We build on Grannis' idea by proposing that the trusted third party, in addition to returning to the hospitals the random codes that have been assigned to their patients, also return the list of all hospitals where those patients receive care. For example, if patient P1 is in the databases of hospitals H1 and H3; patient P2 is in the databases of hospitals H1, H2, and H3; and patient P3 is only in the database of H3; then H1 will be returned the set {(P1,{H1,H3}), (P2,{H1,H2,H3})}, H2 will be returned {(P2,{H1,H2,H3})}, and H3 will be returned {(P1,{H1,H3}), (P2,{H1,H2,H3}), (P3,{H3})}.

This can be done more succinctly by also generating a random code for each possible list of hospitals. For h hospitals, there are 2h−1 potential combinations. The empty set is not counted because a patient has to be in at least one hospital's database. Theoretically, the number of combinations grows exponentially as the number of hospitals in the network increases; however, most of these combinations will be associated with no patients. There are two reasons for this. First, although there are many patients who receive care from two or three hospitals, there will be essentially none who receive care from, say, 100 different hospitals. Second, the number of combinations of hospitals associated with at least one patient cannot be any larger than the total number of patients. Since there are a finite number of patients in the world (7 billion), and a much smaller number in any one hospital network, this sets an upper bound.

In the case where there is no overlap in patient populations among the hospitals in the network, there will be h combinations, with each containing a single hospital. In networks where the hospitals are geographically distant, located in different countries, or see different populations (eg, pediatrics vs adults), the overlap may be very small, with the number of combinations close to h. The lower bound is one combination, which occurs either when there is a single hospital in the network or when every patient exists in every hospital's database.

Let c be the actual number of hospital combinations with at least one patient. In the above example, there are c=3 combinations represented by the set {(C1,{H1,H2}), (C2,{H1,H2,H3}), (C3,{H3})}. If the trusted third party first returns this set to the hospitals, then it can subsequently return hospital H1 the patient set {(P1,C1),(P2,C2)}, return H2 the set {(P2,C2)}, and return H3 the set {(P1,C1), (P2,C2),(P3,C3)}. This enables each hospital to group its patient population into c partitions, with some partitions within a given hospital having no patients.

Determining bounds on aggregate federated queries without partitioning

Currently in SHRINE, a query returns a single aggregate count from each hospital of the number of matching patients. The process for determining the lower and upper bounds on the actual number of patients in the network depends on the type of query. In this section, we first describe how to do this without any information about which patients exist in multiple hospitals' databases.

In a Type 1 query, hospitals do not have to exchange data about a patient in order for that patient to be identified as a match in a federated query. For example, in a search for patients with diabetes OR hypertension, as long as one hospital has a record of one of those diagnoses, then the patient will be counted in the aggregate total from all hospitals. Compared to a single combined repository, the federated network will find the same set of patients. The aggregate total will never underestimate the actual number of patients, but it will overestimate it if two hospitals include the same patient in their individual aggregate counts.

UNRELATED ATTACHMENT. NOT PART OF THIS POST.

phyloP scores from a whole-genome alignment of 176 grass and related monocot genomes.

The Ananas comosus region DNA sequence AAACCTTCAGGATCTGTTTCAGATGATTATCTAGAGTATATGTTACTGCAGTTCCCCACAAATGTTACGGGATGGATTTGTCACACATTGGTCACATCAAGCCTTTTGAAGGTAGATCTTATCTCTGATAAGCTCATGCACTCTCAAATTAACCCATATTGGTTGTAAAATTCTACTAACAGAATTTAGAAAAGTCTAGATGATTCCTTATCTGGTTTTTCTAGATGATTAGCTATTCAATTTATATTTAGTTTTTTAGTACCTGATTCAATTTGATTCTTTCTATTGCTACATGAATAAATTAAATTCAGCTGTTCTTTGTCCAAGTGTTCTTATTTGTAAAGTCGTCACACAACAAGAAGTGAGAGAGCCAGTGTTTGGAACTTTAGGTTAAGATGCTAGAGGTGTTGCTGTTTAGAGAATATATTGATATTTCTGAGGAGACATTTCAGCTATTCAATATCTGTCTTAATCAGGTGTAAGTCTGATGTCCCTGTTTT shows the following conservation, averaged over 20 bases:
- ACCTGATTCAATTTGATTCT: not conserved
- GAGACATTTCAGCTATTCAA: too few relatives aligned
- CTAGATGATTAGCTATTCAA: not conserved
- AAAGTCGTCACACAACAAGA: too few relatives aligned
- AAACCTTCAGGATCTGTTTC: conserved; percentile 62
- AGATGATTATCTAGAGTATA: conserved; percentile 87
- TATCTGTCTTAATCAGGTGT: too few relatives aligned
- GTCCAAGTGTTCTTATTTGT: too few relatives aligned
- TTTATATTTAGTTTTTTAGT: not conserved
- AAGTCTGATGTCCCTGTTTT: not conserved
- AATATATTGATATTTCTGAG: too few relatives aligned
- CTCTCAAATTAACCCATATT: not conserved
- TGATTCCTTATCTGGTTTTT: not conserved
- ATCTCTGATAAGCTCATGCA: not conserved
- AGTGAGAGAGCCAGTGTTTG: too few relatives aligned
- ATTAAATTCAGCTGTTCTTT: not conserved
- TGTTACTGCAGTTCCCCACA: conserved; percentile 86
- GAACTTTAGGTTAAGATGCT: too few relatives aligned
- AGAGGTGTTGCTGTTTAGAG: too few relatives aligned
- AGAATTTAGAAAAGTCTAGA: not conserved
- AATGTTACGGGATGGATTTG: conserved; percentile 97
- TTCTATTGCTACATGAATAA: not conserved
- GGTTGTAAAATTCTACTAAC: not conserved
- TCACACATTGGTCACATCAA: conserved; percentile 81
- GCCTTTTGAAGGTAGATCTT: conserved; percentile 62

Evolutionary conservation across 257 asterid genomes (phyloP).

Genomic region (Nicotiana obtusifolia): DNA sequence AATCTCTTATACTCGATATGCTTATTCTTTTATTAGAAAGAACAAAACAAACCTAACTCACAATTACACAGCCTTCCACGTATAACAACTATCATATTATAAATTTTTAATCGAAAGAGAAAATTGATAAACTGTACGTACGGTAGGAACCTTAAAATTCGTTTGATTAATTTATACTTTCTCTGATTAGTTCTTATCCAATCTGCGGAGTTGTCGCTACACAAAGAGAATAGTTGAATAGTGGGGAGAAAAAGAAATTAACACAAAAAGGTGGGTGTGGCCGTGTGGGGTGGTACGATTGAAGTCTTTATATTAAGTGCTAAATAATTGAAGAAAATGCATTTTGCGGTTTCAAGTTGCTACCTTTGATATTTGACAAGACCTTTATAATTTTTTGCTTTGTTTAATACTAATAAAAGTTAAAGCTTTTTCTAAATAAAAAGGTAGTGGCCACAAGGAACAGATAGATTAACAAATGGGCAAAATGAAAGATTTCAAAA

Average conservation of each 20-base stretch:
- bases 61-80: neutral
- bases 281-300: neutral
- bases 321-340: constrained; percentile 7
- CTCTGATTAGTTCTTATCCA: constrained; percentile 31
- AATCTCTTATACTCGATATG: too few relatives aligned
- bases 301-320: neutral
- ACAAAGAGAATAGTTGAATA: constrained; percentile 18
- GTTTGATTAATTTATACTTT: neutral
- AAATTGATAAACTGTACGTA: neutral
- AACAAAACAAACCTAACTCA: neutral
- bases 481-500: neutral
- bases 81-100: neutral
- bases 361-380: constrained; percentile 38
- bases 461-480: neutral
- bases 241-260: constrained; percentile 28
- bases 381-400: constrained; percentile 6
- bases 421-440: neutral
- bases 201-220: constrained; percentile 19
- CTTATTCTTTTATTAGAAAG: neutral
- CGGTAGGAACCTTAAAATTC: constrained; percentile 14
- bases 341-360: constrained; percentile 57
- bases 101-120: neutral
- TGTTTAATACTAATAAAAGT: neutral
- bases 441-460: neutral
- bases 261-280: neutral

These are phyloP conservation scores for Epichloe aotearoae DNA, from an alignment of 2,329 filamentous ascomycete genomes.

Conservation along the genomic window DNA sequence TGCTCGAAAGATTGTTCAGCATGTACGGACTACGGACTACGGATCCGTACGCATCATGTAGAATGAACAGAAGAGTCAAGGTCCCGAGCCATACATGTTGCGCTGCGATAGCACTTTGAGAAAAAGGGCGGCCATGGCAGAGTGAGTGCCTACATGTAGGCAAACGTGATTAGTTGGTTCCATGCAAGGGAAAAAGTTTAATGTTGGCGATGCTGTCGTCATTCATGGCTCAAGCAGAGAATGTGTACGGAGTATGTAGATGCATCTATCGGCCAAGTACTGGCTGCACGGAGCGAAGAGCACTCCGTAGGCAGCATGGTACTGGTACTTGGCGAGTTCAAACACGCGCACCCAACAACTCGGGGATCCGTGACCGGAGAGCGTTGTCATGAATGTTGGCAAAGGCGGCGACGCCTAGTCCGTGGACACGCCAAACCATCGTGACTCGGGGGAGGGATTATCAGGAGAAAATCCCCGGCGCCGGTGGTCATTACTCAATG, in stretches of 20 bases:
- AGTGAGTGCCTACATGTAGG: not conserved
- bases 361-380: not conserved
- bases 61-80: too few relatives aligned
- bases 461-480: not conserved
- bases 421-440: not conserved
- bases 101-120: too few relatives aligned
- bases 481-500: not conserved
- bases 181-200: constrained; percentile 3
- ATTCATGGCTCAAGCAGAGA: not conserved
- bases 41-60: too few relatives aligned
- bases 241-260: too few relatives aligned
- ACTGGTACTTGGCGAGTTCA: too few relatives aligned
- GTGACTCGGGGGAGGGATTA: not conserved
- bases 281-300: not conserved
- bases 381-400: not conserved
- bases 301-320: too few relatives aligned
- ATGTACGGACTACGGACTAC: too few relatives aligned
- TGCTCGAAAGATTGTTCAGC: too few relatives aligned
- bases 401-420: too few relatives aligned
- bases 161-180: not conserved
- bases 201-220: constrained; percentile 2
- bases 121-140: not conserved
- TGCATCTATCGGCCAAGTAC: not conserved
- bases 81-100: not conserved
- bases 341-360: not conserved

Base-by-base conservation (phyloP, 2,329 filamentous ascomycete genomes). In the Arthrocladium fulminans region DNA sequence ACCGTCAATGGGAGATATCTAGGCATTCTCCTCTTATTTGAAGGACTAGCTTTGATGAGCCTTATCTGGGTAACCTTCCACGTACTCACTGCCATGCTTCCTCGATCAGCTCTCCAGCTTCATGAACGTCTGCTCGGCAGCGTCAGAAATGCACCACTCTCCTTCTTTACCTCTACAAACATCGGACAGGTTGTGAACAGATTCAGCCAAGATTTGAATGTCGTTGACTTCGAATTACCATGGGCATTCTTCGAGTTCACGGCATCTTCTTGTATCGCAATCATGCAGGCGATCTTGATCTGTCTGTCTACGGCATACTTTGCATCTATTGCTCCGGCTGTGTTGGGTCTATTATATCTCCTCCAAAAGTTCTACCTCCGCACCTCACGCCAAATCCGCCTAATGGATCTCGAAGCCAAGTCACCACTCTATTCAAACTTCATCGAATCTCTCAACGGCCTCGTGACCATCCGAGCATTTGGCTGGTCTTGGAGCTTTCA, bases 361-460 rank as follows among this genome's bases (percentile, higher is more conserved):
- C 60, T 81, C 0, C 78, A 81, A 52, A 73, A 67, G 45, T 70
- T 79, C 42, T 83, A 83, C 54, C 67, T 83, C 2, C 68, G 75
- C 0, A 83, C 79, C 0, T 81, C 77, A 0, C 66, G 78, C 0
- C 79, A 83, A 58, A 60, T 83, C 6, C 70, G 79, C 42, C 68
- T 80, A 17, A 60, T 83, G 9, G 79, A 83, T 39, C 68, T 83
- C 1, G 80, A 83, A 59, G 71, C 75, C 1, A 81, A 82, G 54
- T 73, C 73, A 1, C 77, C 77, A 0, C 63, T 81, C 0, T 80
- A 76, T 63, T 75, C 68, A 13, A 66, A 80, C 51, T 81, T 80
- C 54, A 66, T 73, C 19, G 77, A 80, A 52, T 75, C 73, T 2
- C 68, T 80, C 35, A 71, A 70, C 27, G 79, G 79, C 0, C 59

For h hospitals returning counts n1 through nh, the upper bound on the actual number of patients is sum(ni), where 1≤ih. This case occurs when there is no overlap in the patient populations of the hospitals—the count from each hospital represents a distinct population, and therefore the sum of those counts equals the total number of patients. The lower bound is max(ni) because the count from each individual hospital guarantees that there are at least that number of matching patients in the network, though it could be the case that the matching patients at a single hospital represent the superset of the matching patients at all other hospitals.

In a Type 2 query, individual hospitals can, with certainty, identify some matching patients, but for other patients the required data facts might be spread across multiple hospitals. For example, in a search for patients with diabetes AND hypertension, hospital H1 can confirm that patient P1 matches the query if P1 has both diagnoses in H1's database. However, if patient P2's diabetes diagnosis only exists in H1's database and P2's hypertension diagnosis only exists in H2's database, then neither hospital will identify P2 as a match. Type 2 queries can therefore underestimate the actual number of matching patients. They can also overestimate the number of matching patients in the same way as Type 1 queries. The lower bound is still max(ni), but the upper bound is more difficult to calculate. Without additional information beyond the aggregate count from each hospital, the upper bound is infinite because it is impossible to know how many patients were missed by the query. However, an upper bound can be determined by splitting the Type 2 query into separate Type 1 queries. For example, one Type 1 query can be used to calculate an upper bound on the number of patients in the network with diabetes, and another Type 1 query can be used to calculate an upper bound on the number of patients in the network with hypertension. The actual number of patients who have both diabetes and hypertension cannot be greater than the smaller of the upper bounds of the two Type 1 queries.